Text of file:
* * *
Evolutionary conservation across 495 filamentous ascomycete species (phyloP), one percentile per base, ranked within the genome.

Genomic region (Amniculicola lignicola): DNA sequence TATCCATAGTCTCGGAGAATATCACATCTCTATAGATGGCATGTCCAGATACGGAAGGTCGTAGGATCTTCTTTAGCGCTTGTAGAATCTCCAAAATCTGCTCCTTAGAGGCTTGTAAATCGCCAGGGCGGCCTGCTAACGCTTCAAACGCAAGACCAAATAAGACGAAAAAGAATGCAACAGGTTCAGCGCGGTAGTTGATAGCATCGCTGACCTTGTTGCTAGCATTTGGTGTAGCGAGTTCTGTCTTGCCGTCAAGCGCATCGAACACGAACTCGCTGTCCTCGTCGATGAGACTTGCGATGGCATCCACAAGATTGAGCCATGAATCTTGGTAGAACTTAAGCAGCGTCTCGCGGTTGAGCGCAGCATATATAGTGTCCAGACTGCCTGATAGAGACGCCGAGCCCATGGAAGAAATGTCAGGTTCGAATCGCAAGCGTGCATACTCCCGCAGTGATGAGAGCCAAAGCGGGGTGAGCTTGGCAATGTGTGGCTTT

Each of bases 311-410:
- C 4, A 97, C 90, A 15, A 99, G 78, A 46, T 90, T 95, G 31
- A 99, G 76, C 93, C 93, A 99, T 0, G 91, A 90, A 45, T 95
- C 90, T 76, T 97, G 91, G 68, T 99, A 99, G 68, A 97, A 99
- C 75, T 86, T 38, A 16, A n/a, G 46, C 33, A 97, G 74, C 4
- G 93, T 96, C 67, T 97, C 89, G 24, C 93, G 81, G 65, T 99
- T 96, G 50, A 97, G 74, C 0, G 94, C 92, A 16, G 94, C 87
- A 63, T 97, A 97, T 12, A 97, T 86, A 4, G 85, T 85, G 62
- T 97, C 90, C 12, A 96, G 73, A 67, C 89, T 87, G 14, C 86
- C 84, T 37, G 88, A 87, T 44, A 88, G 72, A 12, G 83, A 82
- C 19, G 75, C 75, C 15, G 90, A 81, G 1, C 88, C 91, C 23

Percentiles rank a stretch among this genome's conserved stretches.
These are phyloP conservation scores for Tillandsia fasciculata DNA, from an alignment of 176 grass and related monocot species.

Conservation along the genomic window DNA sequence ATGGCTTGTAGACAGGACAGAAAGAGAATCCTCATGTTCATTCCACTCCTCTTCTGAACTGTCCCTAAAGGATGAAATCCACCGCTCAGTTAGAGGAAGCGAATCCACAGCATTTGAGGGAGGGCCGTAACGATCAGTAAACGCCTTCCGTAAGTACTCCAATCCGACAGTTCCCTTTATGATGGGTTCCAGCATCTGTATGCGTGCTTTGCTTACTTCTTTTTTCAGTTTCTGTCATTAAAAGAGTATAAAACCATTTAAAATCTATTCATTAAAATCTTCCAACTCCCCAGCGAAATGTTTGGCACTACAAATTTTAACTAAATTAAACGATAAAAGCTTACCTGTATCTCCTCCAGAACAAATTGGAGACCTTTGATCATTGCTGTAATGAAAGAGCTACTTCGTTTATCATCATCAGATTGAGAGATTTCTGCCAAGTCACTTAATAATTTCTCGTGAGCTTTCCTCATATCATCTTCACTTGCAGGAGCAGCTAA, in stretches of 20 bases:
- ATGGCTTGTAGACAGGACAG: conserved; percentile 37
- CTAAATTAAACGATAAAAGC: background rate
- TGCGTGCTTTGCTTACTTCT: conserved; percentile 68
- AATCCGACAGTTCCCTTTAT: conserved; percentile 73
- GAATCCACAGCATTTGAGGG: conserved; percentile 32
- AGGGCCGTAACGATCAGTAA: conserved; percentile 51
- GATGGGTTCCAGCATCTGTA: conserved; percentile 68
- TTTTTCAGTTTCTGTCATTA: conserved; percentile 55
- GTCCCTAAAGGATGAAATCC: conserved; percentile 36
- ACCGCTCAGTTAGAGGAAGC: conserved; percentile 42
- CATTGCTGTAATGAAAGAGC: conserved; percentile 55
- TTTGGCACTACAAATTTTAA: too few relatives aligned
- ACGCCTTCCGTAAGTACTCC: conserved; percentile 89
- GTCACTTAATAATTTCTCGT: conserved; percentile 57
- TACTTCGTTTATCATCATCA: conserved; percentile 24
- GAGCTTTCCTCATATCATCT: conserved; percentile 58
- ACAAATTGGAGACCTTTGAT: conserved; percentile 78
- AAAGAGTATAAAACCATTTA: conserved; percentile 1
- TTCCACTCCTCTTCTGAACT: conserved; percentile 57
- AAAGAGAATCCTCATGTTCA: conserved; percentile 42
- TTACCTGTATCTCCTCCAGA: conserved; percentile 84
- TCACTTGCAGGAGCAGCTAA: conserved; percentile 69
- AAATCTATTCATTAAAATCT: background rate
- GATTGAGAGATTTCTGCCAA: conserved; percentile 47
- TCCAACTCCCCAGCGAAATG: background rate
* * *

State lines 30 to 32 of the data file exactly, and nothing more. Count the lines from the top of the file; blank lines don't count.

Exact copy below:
- GTCACTTAATAATTTCTCGT: conserved; percentile 57
- TACTTCGTTTATCATCATCA: conserved; percentile 24
- GAGCTTTCCTCATATCATCT: conserved; percentile 58